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11.30  The Heritagization of Religion: Heritagization Processes in Swedish Policies on the Built Heritage of the Church of Sweden since 1920

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Cultural heritage has been defined as “culture named and projected into the past, and simultaneously, the past congealed into culture.” This is certainly true of how religious heritage has been approached by many governments and other actors. In projecting the present into the past and congealing the past into culture, a selection process takes place where objects from the past are chosen, with references to certain values and in support of narratives. In the case of the heritagization of religious objects and built heritage, it could be argued that the values ascribed to them changes in a “migration of the holy,” from religious veneration to the veneration of history, identity and aesthetic values, transforming religious buildings and religious spaces into heritage spaces.  

The case of the government protection for the built heritage of the Church of Sweden is an example of the complexity of this kind of project. During most of this process (until 2000), the Church of Sweden remained a state church and was thus one of the main actors in the formation of government heritage policies. The aim of this paper is to describe and understand the values ascribed to Church of Sweden church buildings in Swedish government heritage policies since 1920 (but focusing on the present situation) by analyzing this process as one of heritagization and secularization.  

The values ascribed to churches in Swedish heritage policy has been remarkably constant since the 1920s, but changes in emphasis can be noted. Identity values, and especially connections to local identity, have remained strong throughout the period. However, in the early decades of the twentieth century, local identity was understood as a component of national identity, whereas today it is more often presented as something that provides stability in a changing word. Churches have also, during the entire period, been understood as a part of the heritage of an agrarian past, closely associated to the processes of secularization, industrialization, and modernization. As society and church architecture modernized, priority shifted from Church of Sweden churches in general to focus on churches built before 1940. The primary value explicitly ascribed to churches in the policy documents has, throughout the period, been as a source of information about the past.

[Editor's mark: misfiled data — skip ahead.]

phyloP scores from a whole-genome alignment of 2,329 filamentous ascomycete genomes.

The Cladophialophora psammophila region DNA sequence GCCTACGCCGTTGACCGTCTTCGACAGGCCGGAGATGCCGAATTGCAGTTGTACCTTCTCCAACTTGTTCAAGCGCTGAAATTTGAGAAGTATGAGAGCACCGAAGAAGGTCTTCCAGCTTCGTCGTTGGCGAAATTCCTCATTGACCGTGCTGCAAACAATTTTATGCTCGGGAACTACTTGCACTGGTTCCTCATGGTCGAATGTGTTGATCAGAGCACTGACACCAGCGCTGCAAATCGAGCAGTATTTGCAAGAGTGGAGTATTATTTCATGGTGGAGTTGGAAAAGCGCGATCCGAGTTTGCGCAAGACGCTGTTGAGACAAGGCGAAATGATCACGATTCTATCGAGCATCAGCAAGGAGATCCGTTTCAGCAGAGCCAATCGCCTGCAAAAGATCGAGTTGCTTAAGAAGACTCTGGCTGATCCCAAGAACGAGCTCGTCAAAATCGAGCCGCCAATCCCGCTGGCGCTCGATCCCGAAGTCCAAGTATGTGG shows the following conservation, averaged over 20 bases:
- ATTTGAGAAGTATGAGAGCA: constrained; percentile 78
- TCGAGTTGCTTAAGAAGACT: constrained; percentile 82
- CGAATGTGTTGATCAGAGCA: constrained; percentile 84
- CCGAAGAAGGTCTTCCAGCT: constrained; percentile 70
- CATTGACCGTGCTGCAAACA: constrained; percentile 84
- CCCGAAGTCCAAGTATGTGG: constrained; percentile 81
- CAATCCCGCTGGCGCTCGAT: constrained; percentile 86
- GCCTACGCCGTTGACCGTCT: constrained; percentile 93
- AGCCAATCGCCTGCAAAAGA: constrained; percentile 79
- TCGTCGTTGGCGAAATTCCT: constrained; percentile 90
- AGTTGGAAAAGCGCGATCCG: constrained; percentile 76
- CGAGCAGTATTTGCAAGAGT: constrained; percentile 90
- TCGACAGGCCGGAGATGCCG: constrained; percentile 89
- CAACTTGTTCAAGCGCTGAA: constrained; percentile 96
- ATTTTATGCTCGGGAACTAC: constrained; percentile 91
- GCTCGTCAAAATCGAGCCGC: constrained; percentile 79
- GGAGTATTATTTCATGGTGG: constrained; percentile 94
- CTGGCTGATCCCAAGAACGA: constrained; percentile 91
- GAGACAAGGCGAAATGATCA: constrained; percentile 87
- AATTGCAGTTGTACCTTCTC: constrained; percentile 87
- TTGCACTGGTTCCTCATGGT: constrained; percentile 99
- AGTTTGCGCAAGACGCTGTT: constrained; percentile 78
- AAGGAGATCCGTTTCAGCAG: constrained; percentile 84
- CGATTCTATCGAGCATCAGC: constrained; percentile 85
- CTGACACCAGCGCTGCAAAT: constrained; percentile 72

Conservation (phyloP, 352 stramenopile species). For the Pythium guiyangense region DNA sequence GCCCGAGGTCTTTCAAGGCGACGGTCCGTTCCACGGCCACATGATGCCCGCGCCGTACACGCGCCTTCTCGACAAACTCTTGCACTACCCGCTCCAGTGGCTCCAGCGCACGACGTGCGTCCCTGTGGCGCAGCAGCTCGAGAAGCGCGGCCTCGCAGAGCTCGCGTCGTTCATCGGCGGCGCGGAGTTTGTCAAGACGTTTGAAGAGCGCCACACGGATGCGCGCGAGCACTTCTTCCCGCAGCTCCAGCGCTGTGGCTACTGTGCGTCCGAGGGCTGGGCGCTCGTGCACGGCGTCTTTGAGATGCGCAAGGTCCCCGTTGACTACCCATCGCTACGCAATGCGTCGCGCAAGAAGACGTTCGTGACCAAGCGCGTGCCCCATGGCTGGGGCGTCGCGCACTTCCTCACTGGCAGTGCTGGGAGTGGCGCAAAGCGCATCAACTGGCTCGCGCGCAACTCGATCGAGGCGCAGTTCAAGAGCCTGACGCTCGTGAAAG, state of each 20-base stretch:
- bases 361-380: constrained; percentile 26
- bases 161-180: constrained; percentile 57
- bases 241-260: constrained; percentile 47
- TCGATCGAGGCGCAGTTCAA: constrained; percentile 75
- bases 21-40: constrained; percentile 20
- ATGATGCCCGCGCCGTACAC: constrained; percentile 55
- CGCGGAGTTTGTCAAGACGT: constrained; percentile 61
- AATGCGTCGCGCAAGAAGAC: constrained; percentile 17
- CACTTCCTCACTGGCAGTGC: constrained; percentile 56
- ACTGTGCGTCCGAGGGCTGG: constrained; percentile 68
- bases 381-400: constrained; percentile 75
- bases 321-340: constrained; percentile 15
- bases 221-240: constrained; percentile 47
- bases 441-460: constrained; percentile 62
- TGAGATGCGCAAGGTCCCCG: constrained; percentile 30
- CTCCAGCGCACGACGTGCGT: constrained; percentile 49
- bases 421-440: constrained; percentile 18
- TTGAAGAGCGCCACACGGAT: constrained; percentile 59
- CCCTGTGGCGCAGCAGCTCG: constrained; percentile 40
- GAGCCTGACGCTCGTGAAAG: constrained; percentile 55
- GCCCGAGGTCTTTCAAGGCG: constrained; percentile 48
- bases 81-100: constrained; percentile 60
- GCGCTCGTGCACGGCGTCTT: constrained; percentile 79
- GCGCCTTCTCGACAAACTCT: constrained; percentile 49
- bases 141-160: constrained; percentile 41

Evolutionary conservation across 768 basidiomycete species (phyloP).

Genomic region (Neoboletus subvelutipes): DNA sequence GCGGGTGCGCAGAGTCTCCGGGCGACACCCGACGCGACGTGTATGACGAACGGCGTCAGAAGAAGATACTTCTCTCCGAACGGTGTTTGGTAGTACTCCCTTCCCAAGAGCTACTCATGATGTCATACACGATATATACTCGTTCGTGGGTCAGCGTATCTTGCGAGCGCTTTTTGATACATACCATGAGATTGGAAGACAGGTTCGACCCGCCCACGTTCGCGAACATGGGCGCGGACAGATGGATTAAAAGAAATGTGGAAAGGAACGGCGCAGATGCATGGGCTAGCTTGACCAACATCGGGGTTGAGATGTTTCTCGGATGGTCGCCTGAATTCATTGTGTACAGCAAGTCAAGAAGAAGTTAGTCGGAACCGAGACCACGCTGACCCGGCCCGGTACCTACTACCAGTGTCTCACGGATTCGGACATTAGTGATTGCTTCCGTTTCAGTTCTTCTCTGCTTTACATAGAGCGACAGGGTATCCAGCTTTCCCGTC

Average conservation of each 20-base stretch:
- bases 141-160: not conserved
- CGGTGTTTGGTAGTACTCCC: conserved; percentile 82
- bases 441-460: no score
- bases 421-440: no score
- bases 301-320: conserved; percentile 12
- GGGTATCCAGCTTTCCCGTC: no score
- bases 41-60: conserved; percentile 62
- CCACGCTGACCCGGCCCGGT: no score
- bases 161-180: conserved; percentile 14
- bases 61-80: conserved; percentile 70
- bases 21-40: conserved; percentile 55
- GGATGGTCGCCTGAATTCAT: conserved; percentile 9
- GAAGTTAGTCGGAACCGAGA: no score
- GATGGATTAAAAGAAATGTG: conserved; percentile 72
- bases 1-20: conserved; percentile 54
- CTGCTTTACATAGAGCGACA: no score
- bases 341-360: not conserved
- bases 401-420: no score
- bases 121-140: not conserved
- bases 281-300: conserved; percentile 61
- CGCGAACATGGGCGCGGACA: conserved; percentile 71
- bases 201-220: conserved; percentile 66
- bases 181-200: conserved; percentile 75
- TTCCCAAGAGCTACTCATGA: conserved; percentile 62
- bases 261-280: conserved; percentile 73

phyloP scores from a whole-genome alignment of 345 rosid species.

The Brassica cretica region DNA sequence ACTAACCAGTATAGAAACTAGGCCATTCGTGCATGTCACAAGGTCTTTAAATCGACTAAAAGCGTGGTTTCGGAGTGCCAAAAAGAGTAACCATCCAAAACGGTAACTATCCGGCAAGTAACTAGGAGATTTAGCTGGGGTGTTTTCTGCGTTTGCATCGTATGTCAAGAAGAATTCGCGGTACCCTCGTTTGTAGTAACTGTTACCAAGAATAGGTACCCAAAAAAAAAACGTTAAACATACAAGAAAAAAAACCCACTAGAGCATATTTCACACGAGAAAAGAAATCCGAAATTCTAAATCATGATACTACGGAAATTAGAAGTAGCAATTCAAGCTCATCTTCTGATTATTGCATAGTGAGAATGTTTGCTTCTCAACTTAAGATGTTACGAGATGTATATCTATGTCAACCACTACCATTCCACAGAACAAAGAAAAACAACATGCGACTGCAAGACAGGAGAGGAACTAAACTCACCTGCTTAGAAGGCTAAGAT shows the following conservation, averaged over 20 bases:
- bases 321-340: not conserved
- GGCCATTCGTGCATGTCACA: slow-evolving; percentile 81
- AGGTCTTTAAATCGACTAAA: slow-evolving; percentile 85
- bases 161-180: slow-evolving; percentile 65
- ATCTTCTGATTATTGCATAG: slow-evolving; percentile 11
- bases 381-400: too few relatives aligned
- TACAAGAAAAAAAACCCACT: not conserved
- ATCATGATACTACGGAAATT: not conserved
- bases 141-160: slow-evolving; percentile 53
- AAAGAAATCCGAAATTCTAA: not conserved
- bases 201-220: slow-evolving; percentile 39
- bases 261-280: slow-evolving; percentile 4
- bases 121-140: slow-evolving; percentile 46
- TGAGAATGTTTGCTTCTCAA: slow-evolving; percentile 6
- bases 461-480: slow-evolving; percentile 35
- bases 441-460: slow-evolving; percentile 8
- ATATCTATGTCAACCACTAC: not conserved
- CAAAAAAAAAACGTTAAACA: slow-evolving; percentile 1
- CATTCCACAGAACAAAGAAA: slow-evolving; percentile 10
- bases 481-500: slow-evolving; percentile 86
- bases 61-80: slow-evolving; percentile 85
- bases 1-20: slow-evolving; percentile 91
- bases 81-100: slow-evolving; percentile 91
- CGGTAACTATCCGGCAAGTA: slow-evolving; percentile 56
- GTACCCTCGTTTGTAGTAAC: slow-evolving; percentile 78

Especially during the process leading up to the separation of Church and state, the role of church buildings as spaces for reflection and tranquility was emphasized, together with the right of citizens, not only the members of the Church of Sweden, to retain access to historical church buildings. Access to churches both as heritage and as sacred spaces was thus considered a responsibility of the state, even though the state was now to be neutral in relation to religious denominations, but positive to religion as such.  

The clearest remaining result of the long-standing close relationship between the state and the Church of Sweden is the automatic legal protection of its pre-1940 churches. Today, the Church of Sweden receives government funding from the officially secular state for maintaining the buildings and for being responsible for cemeteries. While the preservation of and public access to these churches remain government-funded tasks, the choice of the Church of Sweden to act as civil society actor rather than just as guardian of a cultural heritage has often become controversial, for example when it opened its buildings as shelters for refugees. This paper will suggest that the churches of the Church of Sweden can be seen as symbolic representations of the Swedish nation, whether seen as secularized heritage, bastions of Christianity, or symbols of Sweden’s openness.

Tobias Harding


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